From making a list of the things you’d love your new house to have, to finding out if you can afford your dream home, there are so many elements to buying a house, and that’s all before you’ve even found the one you want!

But there’s no need to feel overwhelmed by the house-buying process. You can use this list to make sure you’ve prepared everything possible before you start viewing potential properties. It’ll give you peace of mind and make sure you’re buying the right property for your budget and needs.

Find your desired location

You may already love the area your rental property is in, but if you don’t, consider looking into other places that are commutable to your place of work.

Finding a house further out of city centres, on good commuting routes, is one way to get more house for your money. Decide if you want a city-centre lifestyle or if you’d like more space when you’re relaxing at home.

Websites like Zoopla and Rightmove have ‘draw a search’ function, so you can restrict the areas you’re looking at for properties based on your chosen location, right down to individual streets, if you want!

Make sure to visit possible locations to scope out the local facilities, transport routes and traffic. Try to make a few trips at different times of the day and week to get a real feel for the place before you decide that it’s where you want to live.

Make a list of must-haves (and must-not-haves)

What would put you off a potential property? Perhaps it doesn’t have an en-suite to the master bedroom, which is essential for you. Maybe you need to have a garage to create a home workshop space.

Have a long, hard think about what you absolutely must have in your new home. Also consider total no-go things too. For example, do you insist on a kitchen/diner instead of a separate dining room?

This will help you to whittle down potential properties so you only view ones that could be strong contenders for your final choice.

Look at house prices in your chosen location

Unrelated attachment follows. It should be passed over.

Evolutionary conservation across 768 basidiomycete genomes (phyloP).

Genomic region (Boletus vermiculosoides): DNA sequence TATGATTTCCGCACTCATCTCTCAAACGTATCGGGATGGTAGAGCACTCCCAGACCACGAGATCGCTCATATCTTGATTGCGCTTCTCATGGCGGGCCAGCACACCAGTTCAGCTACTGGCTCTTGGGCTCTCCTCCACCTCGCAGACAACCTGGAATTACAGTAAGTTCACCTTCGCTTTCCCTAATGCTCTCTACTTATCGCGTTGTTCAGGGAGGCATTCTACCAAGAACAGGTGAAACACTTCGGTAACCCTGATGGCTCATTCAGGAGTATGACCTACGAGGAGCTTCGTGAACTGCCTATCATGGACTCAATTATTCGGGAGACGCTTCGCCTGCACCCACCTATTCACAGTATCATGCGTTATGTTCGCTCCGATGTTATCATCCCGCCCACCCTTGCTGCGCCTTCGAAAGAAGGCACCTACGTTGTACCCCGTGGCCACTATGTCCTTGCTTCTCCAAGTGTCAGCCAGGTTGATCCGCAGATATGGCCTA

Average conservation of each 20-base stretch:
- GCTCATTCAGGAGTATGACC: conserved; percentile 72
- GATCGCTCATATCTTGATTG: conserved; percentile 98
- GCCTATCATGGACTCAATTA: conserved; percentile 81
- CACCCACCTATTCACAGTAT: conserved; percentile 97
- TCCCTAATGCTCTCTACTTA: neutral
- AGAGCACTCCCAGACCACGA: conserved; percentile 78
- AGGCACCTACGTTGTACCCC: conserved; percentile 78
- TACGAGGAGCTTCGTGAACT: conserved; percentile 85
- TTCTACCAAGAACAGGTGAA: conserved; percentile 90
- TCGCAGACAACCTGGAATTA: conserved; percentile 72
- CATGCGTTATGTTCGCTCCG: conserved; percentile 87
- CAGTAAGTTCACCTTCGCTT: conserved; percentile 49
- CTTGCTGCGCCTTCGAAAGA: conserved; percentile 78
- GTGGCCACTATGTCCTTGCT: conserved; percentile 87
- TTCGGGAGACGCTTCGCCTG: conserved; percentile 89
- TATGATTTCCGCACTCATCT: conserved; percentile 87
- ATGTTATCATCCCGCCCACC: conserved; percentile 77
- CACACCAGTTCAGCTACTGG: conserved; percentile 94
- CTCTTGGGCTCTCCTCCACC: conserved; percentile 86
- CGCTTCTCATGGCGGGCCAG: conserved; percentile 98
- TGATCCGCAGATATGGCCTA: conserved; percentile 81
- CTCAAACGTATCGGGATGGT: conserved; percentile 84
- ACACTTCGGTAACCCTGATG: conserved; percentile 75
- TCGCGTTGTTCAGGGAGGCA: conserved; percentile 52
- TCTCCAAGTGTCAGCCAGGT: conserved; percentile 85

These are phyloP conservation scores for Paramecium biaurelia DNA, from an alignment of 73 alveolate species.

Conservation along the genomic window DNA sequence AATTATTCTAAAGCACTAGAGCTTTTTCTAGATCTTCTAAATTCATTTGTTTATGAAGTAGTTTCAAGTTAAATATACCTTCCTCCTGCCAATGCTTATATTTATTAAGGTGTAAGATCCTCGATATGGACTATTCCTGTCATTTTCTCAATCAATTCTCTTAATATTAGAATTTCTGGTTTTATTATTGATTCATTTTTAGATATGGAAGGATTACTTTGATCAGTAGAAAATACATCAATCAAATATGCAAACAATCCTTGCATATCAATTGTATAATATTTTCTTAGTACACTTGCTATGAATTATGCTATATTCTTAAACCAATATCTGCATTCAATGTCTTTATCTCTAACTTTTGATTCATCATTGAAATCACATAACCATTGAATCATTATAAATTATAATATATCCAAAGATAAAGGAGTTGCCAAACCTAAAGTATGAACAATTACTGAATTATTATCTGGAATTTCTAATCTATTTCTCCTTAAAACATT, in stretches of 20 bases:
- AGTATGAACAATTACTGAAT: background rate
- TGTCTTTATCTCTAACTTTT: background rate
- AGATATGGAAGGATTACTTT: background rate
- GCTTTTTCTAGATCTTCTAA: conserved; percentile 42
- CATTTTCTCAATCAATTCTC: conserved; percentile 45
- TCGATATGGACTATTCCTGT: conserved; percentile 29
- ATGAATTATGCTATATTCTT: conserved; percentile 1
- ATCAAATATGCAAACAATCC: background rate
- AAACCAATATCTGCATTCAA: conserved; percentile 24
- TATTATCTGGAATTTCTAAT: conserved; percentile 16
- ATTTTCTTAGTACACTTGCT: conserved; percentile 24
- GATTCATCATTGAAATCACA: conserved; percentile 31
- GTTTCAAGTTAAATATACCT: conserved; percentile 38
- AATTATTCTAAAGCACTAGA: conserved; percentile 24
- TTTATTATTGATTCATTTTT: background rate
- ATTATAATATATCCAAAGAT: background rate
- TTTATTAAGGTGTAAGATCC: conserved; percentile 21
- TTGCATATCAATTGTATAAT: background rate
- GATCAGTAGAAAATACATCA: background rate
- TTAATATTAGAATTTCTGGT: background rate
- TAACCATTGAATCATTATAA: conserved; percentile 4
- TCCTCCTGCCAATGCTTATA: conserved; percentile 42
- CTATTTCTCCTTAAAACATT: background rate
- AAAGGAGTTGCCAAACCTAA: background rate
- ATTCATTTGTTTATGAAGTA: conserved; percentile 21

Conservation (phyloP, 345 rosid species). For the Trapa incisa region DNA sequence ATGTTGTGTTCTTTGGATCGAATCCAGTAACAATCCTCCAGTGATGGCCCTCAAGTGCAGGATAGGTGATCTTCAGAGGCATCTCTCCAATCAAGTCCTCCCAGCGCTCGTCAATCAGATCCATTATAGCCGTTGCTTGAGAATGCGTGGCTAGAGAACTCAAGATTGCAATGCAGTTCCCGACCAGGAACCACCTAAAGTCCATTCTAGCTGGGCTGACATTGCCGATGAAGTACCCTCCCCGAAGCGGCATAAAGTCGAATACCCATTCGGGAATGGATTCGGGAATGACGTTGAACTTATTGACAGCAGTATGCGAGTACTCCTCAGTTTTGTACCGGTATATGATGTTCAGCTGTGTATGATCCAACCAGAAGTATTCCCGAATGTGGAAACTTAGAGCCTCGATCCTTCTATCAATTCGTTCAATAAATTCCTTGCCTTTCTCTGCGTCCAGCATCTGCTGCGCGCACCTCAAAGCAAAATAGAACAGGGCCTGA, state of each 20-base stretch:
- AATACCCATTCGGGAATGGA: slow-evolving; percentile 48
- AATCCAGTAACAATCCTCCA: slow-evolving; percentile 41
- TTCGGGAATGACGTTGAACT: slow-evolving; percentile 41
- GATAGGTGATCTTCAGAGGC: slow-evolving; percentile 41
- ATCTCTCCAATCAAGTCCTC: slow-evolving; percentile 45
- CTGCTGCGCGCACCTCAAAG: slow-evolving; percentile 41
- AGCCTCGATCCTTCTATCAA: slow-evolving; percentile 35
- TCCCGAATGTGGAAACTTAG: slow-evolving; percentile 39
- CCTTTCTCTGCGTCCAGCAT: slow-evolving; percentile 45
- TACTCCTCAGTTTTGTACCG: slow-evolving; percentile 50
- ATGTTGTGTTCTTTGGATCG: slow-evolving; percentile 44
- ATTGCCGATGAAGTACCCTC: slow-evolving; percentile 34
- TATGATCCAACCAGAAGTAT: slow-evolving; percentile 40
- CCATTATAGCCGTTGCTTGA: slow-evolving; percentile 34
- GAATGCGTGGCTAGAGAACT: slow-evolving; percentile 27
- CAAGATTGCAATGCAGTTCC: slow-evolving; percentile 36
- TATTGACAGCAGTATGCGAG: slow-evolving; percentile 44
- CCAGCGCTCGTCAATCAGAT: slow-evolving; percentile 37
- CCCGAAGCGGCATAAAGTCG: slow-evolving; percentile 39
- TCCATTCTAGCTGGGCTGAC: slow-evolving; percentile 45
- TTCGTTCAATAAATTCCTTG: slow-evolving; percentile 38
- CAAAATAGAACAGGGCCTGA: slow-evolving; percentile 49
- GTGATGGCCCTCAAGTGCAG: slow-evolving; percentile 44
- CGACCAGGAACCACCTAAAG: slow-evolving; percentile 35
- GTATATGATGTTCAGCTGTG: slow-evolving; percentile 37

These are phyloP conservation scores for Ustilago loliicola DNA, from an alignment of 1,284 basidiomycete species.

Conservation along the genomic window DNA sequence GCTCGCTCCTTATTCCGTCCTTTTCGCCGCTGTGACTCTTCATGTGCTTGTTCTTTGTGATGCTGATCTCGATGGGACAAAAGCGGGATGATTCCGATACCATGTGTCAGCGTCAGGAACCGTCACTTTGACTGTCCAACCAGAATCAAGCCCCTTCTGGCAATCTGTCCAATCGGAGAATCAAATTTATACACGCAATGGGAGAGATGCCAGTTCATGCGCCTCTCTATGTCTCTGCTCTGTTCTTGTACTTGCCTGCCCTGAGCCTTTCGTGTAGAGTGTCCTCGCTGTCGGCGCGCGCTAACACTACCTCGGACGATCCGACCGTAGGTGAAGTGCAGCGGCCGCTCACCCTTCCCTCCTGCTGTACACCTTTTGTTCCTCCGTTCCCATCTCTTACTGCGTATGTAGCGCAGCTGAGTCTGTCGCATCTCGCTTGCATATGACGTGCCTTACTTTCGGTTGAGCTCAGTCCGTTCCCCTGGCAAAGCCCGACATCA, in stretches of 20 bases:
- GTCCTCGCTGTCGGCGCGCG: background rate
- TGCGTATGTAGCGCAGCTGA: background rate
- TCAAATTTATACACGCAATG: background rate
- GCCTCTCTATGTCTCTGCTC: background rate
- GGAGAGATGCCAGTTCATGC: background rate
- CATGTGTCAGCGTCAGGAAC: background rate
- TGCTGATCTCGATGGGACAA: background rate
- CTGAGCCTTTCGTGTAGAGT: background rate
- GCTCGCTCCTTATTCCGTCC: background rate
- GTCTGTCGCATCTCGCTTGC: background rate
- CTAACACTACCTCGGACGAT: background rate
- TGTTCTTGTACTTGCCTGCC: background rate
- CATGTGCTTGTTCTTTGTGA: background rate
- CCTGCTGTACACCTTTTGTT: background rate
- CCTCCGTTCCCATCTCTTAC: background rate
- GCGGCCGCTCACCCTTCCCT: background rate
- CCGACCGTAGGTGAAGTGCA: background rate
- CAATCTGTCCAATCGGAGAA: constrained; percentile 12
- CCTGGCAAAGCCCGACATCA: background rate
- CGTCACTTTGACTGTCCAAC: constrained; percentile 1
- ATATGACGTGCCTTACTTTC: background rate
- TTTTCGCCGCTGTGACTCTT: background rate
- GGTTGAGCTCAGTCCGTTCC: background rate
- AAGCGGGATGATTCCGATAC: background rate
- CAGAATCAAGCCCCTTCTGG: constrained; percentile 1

You’ve chosen your location and made a list of essentials, but can you afford it?

Use property websites to look at current house prices in the area. If they’re out of your budget, think about nearby neighbourhoods or other things you can compromise on. For example, if you wanted an extra room for a home office, could you set one up in the corner of a larger kitchen instead?

Knowing how much your chosen area and house type will cost gives you a clear idea of how much money you’ll need to have saved before you can buy.

Save a deposit

The larger the deposit you have saved, the smaller the mortgage you’ll need to get (or, on the flip side, the bigger the mortgage you’ll be able to afford). A good deposit is 25% of the house price, but generally speaking, the bigger the better.

Putting more down for your deposit will reduce your mortgage loan term and/or amount you borrow. This can save you thousands of pounds over the years, so it’s worth trying to save as much as possible before you start looking for a new house.

Create a house-buying budget

When you’re working out your budget, it’s not just the deposit you need to save for. Moving home costs money, such as hiring removals teams and professional cleaners for your rental property. You’ll also need to budget for conveyancing fees, local search costs, and surveys.

All of these costs easily add up to a few thousand pounds, even if you’re buying an inexpensive property. It’s wise to keep an extra buffer of cash aside, in case you discover emergency repairs once you move in, such as replacing an old boiler or extra renovation work you didn’t expect.

Gather your paperwork for a mortgage application

When you’ve got a good deposit saved, and you know how much you’ll need from your mortgage, it’s time to prepare your paperwork.

You’ll need three months’ payslips from your employer, or two years’ tax accounts if you’re self-employed. In addition, you’ll need identification such as a driving license and proof of address.

Collect your bank statements, too. You’ll need to demonstrate you have the funds for your deposit, as well as generate a household budget from your earnings and outgoings.

See a mortgage adviser

When you’ve done all of the above, it’s time to see your local mortgage adviser in Leeds!

It’s tempting to try and find a great mortgage deal on your own, but the expertise of a mortgage adviser means you’ll have access to a wider range of deals and have someone to guide you through the application process.

Your adviser can also help you determine whether you’re likely to be accepted for a mortgage before you apply for one. This is useful, as if you’re rejected for a mortgage this goes on your credit file and can make it more difficult for you to be accepted in the future.

Apply for an Agreement in Principle

When your mortgage adviser has talked through your options, they’ll help you apply for an Agreement in Principle from the lender you’ve chosen.

This is a document that tells estate agents and solicitors that the mortgage provider is willing to lend you a certain amount. It makes you a proceedable buyer in terms of the vendor and estate agent. Without an Agreement in Principle, any offer you make might be rejected because you can’t prove that you’ll have the funds to buy the property.

Contact your local mortgage adviser to find the right mortgage deal for you and get help applying for your Agreement in Principle so that you can finally start the fun bit of house hunting – viewing properties!


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